Principle 9 contains a very helpful idea. This section proposes that emotional eating can actually serve a purpose. Once you’re eating intuitively the majority of the time, finding yourself overeating is a clear indicator to let you know that something in your life is off. You know that some part of yourself needs extra attention because it’’s leading to this coping mechanism. By decoupling the idea of emotional eating from feelings of guilt, it becomes instead an ally in taking care of yourself. Since going back to school for second semester, I have already seen how helpful this can be.
College spring breaks are quickly approaching, if not already here, and if you’re still shaking off the boredom of winter break, here are some ideas to get you started.
Okay, honestly time. I didn’t do nearly so well this month as last.
It seems odd, because last month involved active thought for thirty minutes and this one involved doing nothing for about five (I started very small). Somehow, though, it was harder to get myself to meditate. I think it’s because I was able to see tangible progress in my writing, but results of meditation are ambiguous. I’m very accomplishment-oriented, so it was harder for me to keep going if I didn’t feel I was getting anything done (which just goes to show how much I need some meditation.)
The next section I worked through is all about challenging beliefs about food, both internal and external. At first, I didn’t think much about this concept. I figured I knew all about thoughts warning against “unhealthy” foods. But this section really highlighted how easily an encounter with a well-meaning “food police” could throw me off.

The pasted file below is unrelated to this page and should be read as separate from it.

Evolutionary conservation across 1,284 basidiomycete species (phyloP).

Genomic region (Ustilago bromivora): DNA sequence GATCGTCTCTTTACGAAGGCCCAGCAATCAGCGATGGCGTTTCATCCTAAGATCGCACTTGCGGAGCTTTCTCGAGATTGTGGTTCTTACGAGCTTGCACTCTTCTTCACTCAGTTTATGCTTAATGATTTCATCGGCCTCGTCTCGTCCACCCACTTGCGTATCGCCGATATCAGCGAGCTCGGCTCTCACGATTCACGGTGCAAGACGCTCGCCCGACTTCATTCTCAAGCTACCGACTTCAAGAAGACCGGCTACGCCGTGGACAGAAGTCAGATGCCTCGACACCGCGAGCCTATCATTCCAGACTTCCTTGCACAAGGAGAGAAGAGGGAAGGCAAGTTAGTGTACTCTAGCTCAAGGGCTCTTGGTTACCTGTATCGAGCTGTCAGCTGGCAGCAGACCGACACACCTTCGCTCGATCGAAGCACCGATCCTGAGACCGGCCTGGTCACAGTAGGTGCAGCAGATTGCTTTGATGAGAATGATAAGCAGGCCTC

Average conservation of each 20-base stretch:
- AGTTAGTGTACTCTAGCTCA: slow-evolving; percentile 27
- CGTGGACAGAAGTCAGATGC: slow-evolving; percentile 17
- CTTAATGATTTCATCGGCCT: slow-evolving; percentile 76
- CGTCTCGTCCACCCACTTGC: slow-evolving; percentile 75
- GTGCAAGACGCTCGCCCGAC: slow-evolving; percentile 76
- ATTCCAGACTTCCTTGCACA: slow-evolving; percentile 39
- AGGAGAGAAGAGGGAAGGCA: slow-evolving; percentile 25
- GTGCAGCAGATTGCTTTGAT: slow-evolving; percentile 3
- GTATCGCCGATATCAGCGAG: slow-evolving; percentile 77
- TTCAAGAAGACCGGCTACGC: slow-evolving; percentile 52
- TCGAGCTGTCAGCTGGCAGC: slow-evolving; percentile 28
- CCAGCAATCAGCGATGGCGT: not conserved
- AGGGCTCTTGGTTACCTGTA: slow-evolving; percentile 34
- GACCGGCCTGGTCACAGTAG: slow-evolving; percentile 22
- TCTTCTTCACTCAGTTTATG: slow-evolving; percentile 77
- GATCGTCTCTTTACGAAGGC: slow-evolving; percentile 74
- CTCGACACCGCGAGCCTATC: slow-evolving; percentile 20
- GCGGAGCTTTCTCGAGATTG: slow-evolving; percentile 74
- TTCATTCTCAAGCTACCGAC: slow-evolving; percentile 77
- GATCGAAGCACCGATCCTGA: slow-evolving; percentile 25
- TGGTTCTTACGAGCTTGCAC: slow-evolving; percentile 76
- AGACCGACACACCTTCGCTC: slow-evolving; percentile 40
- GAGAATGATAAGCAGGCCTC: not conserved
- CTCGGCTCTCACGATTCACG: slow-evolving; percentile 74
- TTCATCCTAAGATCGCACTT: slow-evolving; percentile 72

One of the perks of going to school on Long Island is the proximity to New York City. Since September, I’ve gotten a (loose) grasp on public transportation and can get from school to train to city pretty easily. I even took on buses last semester to visit a friend in New Jersey.
Last weekend, that same friend and I met up in the city and had such a great day that I can’t shut up about it.
(If you haven’t yet read my introductory post about beginning intuitive eating, start there!)
Today marks the last day of my first 30ish day challenge. This January, I have written for at least thirty minutes each day.
(If you haven’t yet read my introductory post about beginning intuitive eating, start there! Today I will address my experiences with the first few chapters of Intuitive Eating by Evelyn Tribole.)
I’ve never explicitly talked about this on my blog, but most people who know me have some idea of my history with an eating disorder. I tend to feel like I’m being special snowflakey when I mention it, but I’ve learned that that mindset is incredibly common and incredibly problematic. It keeps so many people from seeking the help that they truly need, because they don’t see themselves as “sick enough.” I never want anyone else to feel like they can’t talk about it, so I know that I should.
I recently listened to an episode of The Healthy Maven podcast that featured Pheobe Lapine. To find balance in life with an autoimmune disease, Pheobe committed herself to what she called The Wellness project. She spent each month of a year focused on a different aspect of wellness. For example, she spent January without alcohol, caffeine, or sugar, May concentrating on the health of her posture and back, and September focused on sleep.